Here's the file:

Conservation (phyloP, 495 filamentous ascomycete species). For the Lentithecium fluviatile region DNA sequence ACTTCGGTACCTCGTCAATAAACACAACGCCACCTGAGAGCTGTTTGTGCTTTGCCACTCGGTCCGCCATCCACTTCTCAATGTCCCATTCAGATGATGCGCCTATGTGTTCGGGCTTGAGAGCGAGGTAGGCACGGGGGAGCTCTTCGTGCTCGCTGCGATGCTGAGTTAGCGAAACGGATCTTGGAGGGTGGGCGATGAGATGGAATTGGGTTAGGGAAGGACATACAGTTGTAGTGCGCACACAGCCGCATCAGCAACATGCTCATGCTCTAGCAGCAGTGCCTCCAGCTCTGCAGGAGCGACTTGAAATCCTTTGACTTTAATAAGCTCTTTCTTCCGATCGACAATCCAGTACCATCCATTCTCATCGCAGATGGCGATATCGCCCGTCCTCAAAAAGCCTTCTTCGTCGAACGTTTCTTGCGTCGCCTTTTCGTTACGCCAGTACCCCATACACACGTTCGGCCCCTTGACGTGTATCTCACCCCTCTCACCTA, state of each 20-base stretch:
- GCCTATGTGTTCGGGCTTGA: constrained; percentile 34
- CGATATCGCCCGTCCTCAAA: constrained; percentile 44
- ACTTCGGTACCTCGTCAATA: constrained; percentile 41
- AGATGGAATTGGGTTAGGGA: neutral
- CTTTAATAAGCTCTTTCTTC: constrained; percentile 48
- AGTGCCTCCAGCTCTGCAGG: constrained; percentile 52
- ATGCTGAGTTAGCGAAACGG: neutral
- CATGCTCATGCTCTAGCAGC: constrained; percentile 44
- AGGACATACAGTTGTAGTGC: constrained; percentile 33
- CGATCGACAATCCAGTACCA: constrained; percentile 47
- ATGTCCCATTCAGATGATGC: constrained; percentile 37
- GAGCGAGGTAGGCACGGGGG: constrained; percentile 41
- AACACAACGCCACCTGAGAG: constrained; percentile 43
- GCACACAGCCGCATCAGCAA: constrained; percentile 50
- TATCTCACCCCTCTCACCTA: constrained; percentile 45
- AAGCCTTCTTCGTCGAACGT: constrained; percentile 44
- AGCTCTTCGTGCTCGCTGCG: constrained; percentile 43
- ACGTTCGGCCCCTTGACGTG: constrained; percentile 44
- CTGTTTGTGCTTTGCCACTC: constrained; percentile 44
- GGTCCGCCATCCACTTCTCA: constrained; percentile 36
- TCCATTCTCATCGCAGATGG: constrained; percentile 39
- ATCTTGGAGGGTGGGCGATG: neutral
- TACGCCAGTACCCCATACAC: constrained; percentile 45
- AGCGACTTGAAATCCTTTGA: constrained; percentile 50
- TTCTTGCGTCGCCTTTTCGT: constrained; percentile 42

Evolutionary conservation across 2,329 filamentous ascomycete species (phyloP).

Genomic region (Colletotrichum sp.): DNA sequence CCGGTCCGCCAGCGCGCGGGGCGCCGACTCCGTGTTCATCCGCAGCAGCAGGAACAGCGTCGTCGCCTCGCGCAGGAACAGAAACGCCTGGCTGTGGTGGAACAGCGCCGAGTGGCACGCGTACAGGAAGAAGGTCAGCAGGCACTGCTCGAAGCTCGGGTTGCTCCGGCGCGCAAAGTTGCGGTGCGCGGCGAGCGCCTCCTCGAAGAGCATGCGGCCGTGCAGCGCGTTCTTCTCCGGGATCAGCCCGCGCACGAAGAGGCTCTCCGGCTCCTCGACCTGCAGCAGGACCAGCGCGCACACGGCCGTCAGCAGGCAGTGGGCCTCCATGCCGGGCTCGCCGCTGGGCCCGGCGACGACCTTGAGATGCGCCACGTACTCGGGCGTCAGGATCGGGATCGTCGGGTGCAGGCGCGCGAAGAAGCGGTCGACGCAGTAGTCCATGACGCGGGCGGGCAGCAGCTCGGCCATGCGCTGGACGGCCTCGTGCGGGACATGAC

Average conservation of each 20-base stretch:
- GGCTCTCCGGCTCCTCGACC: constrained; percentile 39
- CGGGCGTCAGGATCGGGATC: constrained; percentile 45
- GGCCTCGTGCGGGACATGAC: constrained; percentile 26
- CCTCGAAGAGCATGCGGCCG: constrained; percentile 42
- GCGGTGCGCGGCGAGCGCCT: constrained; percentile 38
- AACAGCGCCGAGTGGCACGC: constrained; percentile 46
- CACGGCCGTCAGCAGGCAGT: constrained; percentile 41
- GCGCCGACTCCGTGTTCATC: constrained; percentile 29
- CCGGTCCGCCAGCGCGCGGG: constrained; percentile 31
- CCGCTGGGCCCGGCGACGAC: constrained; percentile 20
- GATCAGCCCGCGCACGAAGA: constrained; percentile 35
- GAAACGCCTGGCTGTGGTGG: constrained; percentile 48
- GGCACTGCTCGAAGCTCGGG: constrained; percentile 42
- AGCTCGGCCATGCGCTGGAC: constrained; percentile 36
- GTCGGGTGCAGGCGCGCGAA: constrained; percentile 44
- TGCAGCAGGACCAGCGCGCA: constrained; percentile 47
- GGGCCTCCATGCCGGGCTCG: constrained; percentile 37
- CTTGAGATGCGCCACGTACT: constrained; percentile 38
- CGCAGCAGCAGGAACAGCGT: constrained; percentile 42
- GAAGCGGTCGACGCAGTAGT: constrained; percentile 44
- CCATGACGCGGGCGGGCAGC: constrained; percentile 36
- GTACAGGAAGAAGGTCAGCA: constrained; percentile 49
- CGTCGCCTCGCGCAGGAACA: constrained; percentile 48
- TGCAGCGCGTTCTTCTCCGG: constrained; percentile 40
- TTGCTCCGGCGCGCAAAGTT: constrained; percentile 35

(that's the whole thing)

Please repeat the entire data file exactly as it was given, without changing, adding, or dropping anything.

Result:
Conservation (phyloP, 495 filamentous ascomycete species). For the Lentithecium fluviatile region DNA sequence ACTTCGGTACCTCGTCAATAAACACAACGCCACCTGAGAGCTGTTTGTGCTTTGCCACTCGGTCCGCCATCCACTTCTCAATGTCCCATTCAGATGATGCGCCTATGTGTTCGGGCTTGAGAGCGAGGTAGGCACGGGGGAGCTCTTCGTGCTCGCTGCGATGCTGAGTTAGCGAAACGGATCTTGGAGGGTGGGCGATGAGATGGAATTGGGTTAGGGAAGGACATACAGTTGTAGTGCGCACACAGCCGCATCAGCAACATGCTCATGCTCTAGCAGCAGTGCCTCCAGCTCTGCAGGAGCGACTTGAAATCCTTTGACTTTAATAAGCTCTTTCTTCCGATCGACAATCCAGTACCATCCATTCTCATCGCAGATGGCGATATCGCCCGTCCTCAAAAAGCCTTCTTCGTCGAACGTTTCTTGCGTCGCCTTTTCGTTACGCCAGTACCCCATACACACGTTCGGCCCCTTGACGTGTATCTCACCCCTCTCACCTA, state of each 20-base stretch:
- GCCTATGTGTTCGGGCTTGA: constrained; percentile 34
- CGATATCGCCCGTCCTCAAA: constrained; percentile 44
- ACTTCGGTACCTCGTCAATA: constrained; percentile 41
- AGATGGAATTGGGTTAGGGA: neutral
- CTTTAATAAGCTCTTTCTTC: constrained; percentile 48
- AGTGCCTCCAGCTCTGCAGG: constrained; percentile 52
- ATGCTGAGTTAGCGAAACGG: neutral
- CATGCTCATGCTCTAGCAGC: constrained; percentile 44
- AGGACATACAGTTGTAGTGC: constrained; percentile 33
- CGATCGACAATCCAGTACCA: constrained; percentile 47
- ATGTCCCATTCAGATGATGC: constrained; percentile 37
- GAGCGAGGTAGGCACGGGGG: constrained; percentile 41
- AACACAACGCCACCTGAGAG: constrained; percentile 43
- GCACACAGCCGCATCAGCAA: constrained; percentile 50
- TATCTCACCCCTCTCACCTA: constrained; percentile 45
- AAGCCTTCTTCGTCGAACGT: constrained; percentile 44
- AGCTCTTCGTGCTCGCTGCG: constrained; percentile 43
- ACGTTCGGCCCCTTGACGTG: constrained; percentile 44
- CTGTTTGTGCTTTGCCACTC: constrained; percentile 44
- GGTCCGCCATCCACTTCTCA: constrained; percentile 36
- TCCATTCTCATCGCAGATGG: constrained; percentile 39
- ATCTTGGAGGGTGGGCGATG: neutral
- TACGCCAGTACCCCATACAC: constrained; percentile 45
- AGCGACTTGAAATCCTTTGA: constrained; percentile 50
- TTCTTGCGTCGCCTTTTCGT: constrained; percentile 42

Evolutionary conservation across 2,329 filamentous ascomycete species (phyloP).

Genomic region (Colletotrichum sp.): DNA sequence CCGGTCCGCCAGCGCGCGGGGCGCCGACTCCGTGTTCATCCGCAGCAGCAGGAACAGCGTCGTCGCCTCGCGCAGGAACAGAAACGCCTGGCTGTGGTGGAACAGCGCCGAGTGGCACGCGTACAGGAAGAAGGTCAGCAGGCACTGCTCGAAGCTCGGGTTGCTCCGGCGCGCAAAGTTGCGGTGCGCGGCGAGCGCCTCCTCGAAGAGCATGCGGCCGTGCAGCGCGTTCTTCTCCGGGATCAGCCCGCGCACGAAGAGGCTCTCCGGCTCCTCGACCTGCAGCAGGACCAGCGCGCACACGGCCGTCAGCAGGCAGTGGGCCTCCATGCCGGGCTCGCCGCTGGGCCCGGCGACGACCTTGAGATGCGCCACGTACTCGGGCGTCAGGATCGGGATCGTCGGGTGCAGGCGCGCGAAGAAGCGGTCGACGCAGTAGTCCATGACGCGGGCGGGCAGCAGCTCGGCCATGCGCTGGACGGCCTCGTGCGGGACATGAC

Average conservation of each 20-base stretch:
- GGCTCTCCGGCTCCTCGACC: constrained; percentile 39
- CGGGCGTCAGGATCGGGATC: constrained; percentile 45
- GGCCTCGTGCGGGACATGAC: constrained; percentile 26
- CCTCGAAGAGCATGCGGCCG: constrained; percentile 42
- GCGGTGCGCGGCGAGCGCCT: constrained; percentile 38
- AACAGCGCCGAGTGGCACGC: constrained; percentile 46
- CACGGCCGTCAGCAGGCAGT: constrained; percentile 41
- GCGCCGACTCCGTGTTCATC: constrained; percentile 29
- CCGGTCCGCCAGCGCGCGGG: constrained; percentile 31
- CCGCTGGGCCCGGCGACGAC: constrained; percentile 20
- GATCAGCCCGCGCACGAAGA: constrained; percentile 35
- GAAACGCCTGGCTGTGGTGG: constrained; percentile 48
- GGCACTGCTCGAAGCTCGGG: constrained; percentile 42
- AGCTCGGCCATGCGCTGGAC: constrained; percentile 36
- GTCGGGTGCAGGCGCGCGAA: constrained; percentile 44
- TGCAGCAGGACCAGCGCGCA: constrained; percentile 47
- GGGCCTCCATGCCGGGCTCG: constrained; percentile 37
- CTTGAGATGCGCCACGTACT: constrained; percentile 38
- CGCAGCAGCAGGAACAGCGT: constrained; percentile 42
- GAAGCGGTCGACGCAGTAGT: constrained; percentile 44
- CCATGACGCGGGCGGGCAGC: constrained; percentile 36
- GTACAGGAAGAAGGTCAGCA: constrained; percentile 49
- CGTCGCCTCGCGCAGGAACA: constrained; percentile 48
- TGCAGCGCGTTCTTCTCCGG: constrained; percentile 40
- TTGCTCCGGCGCGCAAAGTT: constrained; percentile 35